We have sanctions for Iran and Russia and China, the aggressors who are causing all this problem, the new axis of evil. We have a lot of new changes in here. We have accountability and a strategy shift as well, because what we’ve said is that the White House has to provide to Congress within 45 days of this bill being signed into law, an actual strategy, a plan to show what is the objective in Ukraine? What is the end game? How are we going to get to that? And how are we going to show absolute accountability for the weapons systems and all that.

Importantly, people need to understand on the Ukraine piece, for example, 80% of the money that would be allocated in this legislation is for replenishment of our own weapons and stocks. This is something that makes sense. What we’re doing is funding America’s industrial defense base. These are jobs in America building weapons that we use and that other countries buy from us and that’s what that will go to fund.

So there’s a lot of other innovations in the bill. We’re very anxious to get the assistance to Israel, our dear friend and close ally over there in the Middle East, in the middle of a war to just justify their very existence. They need the assistance now and we should be providing it to them and that’s our intention to do it as quickly as possible.

The Indo-Pacific is to face down China and all these pieces are very, very important. I think it’s important to the American people. I think all of the members of Congress will have the opportunity in single subjects to vote their will and their way on that and then we’ll put that together, send it to the Senate and go through those obligations met.

I’m going to say this and then I’ll open to questions. This is an important time on the world stage. We live in unprecedented, very challenging times. The world is on fire and one of the reasons it’s on fire is because we’re projecting weakness from this White House on the world stage. And I’m a Reagan Republican, I believe in the concept of peace through strength, and I think America is an exceptional nation. I think we’re the greatest nation in the history of the world and I hope you agree. I believe because of that we have a very special responsibility. The responsibility of the free world was placed upon the shoulders of America after World War Two.

It doesn’t mean we’re the world’s policemen. It doesn’t mean we should be intervening in conflicts around the world, but it does mean that we have to stand for freedom and we have to be the beacon of light and we have to show strength. Because the perception of a strong America is good for the entire world. It’s good not just for the security and safety of Americans, but for the security and safety of free people all around the globe. The only thing that has kept terrorist and tyrants at bay is the perception of a strong America, that we would stand strong and we will. And I think the Congress is going to show that. This is a very important message that we’re going to send to the world this week and I’m anxious to get it done and I’m glad to get there. A few questions.

Speaker 2 (06:47):

Mr. Speaker, Why are you willing to risk losing your job over this Ukraine funding?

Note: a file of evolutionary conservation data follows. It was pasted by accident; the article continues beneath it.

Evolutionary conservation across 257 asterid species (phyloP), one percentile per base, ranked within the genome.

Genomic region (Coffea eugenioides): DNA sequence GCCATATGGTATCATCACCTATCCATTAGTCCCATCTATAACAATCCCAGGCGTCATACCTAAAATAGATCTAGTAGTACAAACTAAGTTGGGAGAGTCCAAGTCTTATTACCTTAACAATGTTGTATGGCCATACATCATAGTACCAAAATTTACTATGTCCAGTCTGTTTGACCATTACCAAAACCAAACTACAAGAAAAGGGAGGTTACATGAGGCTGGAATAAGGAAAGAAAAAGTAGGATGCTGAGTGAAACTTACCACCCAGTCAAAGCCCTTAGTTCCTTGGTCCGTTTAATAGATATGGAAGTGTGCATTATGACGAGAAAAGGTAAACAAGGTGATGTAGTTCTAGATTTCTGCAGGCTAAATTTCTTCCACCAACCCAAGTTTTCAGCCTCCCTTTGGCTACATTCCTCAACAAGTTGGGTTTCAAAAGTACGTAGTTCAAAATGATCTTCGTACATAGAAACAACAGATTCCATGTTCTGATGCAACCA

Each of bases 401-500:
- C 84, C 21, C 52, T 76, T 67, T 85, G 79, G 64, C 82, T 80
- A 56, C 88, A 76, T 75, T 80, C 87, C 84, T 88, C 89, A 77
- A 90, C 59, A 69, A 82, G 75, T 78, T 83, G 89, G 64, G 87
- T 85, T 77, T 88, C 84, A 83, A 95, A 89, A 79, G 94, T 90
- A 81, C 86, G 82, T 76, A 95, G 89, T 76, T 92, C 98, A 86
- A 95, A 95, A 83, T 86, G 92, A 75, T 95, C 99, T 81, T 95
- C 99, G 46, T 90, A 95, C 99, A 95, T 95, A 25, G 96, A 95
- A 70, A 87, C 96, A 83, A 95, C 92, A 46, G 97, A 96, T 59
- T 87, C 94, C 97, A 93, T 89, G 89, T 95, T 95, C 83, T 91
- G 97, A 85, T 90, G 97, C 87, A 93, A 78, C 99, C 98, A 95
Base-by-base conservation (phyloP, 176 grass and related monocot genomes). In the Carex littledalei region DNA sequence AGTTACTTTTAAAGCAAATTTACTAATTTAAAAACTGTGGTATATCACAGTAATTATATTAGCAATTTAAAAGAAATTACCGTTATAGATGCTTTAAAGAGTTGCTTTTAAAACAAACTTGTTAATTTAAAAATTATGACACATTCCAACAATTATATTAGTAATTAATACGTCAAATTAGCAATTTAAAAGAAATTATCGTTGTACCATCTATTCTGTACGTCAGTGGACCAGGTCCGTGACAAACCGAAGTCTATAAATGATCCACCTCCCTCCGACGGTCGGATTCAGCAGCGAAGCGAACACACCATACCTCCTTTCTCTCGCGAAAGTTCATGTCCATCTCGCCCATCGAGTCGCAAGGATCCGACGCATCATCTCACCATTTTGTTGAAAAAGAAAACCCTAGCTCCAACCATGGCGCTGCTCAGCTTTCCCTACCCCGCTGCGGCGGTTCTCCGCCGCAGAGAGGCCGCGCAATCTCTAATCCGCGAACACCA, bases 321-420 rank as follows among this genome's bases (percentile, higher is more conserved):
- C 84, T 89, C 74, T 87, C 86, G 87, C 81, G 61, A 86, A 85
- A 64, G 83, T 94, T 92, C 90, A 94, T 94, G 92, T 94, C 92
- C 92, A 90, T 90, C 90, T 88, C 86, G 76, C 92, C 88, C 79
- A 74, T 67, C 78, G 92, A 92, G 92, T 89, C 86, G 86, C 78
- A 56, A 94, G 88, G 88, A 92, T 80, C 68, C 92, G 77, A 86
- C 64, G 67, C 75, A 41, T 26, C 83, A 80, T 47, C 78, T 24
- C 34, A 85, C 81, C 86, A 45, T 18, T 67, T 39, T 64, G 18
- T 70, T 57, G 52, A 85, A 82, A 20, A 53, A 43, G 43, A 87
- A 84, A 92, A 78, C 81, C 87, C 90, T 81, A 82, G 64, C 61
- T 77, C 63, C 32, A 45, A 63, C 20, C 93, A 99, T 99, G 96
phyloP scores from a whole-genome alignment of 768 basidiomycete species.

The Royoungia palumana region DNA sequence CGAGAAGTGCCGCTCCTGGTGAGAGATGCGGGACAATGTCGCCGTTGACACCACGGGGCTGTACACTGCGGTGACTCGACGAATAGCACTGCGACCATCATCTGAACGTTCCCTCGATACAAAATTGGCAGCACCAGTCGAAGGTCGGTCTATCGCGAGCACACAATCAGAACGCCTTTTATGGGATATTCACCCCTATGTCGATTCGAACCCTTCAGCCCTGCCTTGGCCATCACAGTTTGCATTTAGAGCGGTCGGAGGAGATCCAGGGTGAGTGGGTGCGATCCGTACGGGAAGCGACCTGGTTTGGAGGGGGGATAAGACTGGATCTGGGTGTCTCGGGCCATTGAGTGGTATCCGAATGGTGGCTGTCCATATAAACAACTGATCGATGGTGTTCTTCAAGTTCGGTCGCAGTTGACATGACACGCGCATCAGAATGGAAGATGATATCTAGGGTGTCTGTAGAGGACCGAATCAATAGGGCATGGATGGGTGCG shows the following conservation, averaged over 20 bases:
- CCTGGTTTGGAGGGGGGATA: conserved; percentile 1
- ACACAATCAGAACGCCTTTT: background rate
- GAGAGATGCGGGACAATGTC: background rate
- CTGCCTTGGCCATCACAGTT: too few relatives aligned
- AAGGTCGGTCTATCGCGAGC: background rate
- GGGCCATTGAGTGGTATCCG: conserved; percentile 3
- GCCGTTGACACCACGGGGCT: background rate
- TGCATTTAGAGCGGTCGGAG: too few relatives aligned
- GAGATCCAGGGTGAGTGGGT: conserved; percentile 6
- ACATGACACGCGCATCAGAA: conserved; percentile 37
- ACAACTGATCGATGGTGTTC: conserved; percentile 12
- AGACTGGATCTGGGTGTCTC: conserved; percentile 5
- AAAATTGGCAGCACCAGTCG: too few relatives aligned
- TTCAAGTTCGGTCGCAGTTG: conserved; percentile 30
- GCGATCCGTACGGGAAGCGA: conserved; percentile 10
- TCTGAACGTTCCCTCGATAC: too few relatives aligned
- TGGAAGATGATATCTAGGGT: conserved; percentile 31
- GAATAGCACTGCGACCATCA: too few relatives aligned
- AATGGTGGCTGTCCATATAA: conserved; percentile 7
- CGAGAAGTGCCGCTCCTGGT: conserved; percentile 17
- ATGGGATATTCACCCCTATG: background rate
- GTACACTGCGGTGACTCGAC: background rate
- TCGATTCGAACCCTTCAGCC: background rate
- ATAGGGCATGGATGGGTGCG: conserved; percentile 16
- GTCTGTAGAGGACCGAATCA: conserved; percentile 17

Mike Johnson (06:53):

Listen, my philosophy is you do the right thing and you let the chips fall where they may. If I operated out of fear over a motion to vacate, I would never be able to do my job. Look, history judges us for what we do. This is a critical time right now, a critical time in the world stage. I could make a selfish decision and do something that’s different, but I’m doing here what I believe to be the right thing.

I think providing lethal aid to Ukraine right now is critically important. I really do. I really do believe the intel and the briefings that we’ve gotten. I believe Xi and Vladimir Putin and Iran really are an axis of evil. I think they’re in coordination on this. I think that Vladimir Putin would continue to march through Europe if he were allowed. I think he might go to the Balkans next. I think he might have a showdown with Poland or one of our NATO allies.

To put it bluntly, I would rather send bullets to Ukraine than American boys. My son is going to begin in the Naval Academy this fall. This is a live fire exercise for me as it is so many American families. This is not a game. It’s not a joke. We can’t play politics of this. We have to do the right thing and I’m going to allow an opportunity for every single member of the House to vote their conscience and their will on this. And I think that’s the way this institution is supposed to work, and I’m willing to take personal risk for that because we have to do the right thing and history will judge us.

Speaker 3 (08:15):

[inaudible 00:08:14] you had said LNG was one of your priorities. Is that going to be included in any of these bills? And if not, why did it drop out?

Mike Johnson (08:21):

We’ve been working on the LNG component because it’s so critical to national defense. I’m from an oil and gas state, Louisiana. I mean, energy is a big thing to us, but this is not a parochial issue, it’s an important issue for the whole country. When the President issued his executive order to effectively close down our natural gas exports, liquified natural gas, that did terrible harm to our security. It makes no sense. I’ve spoken to him about this personally.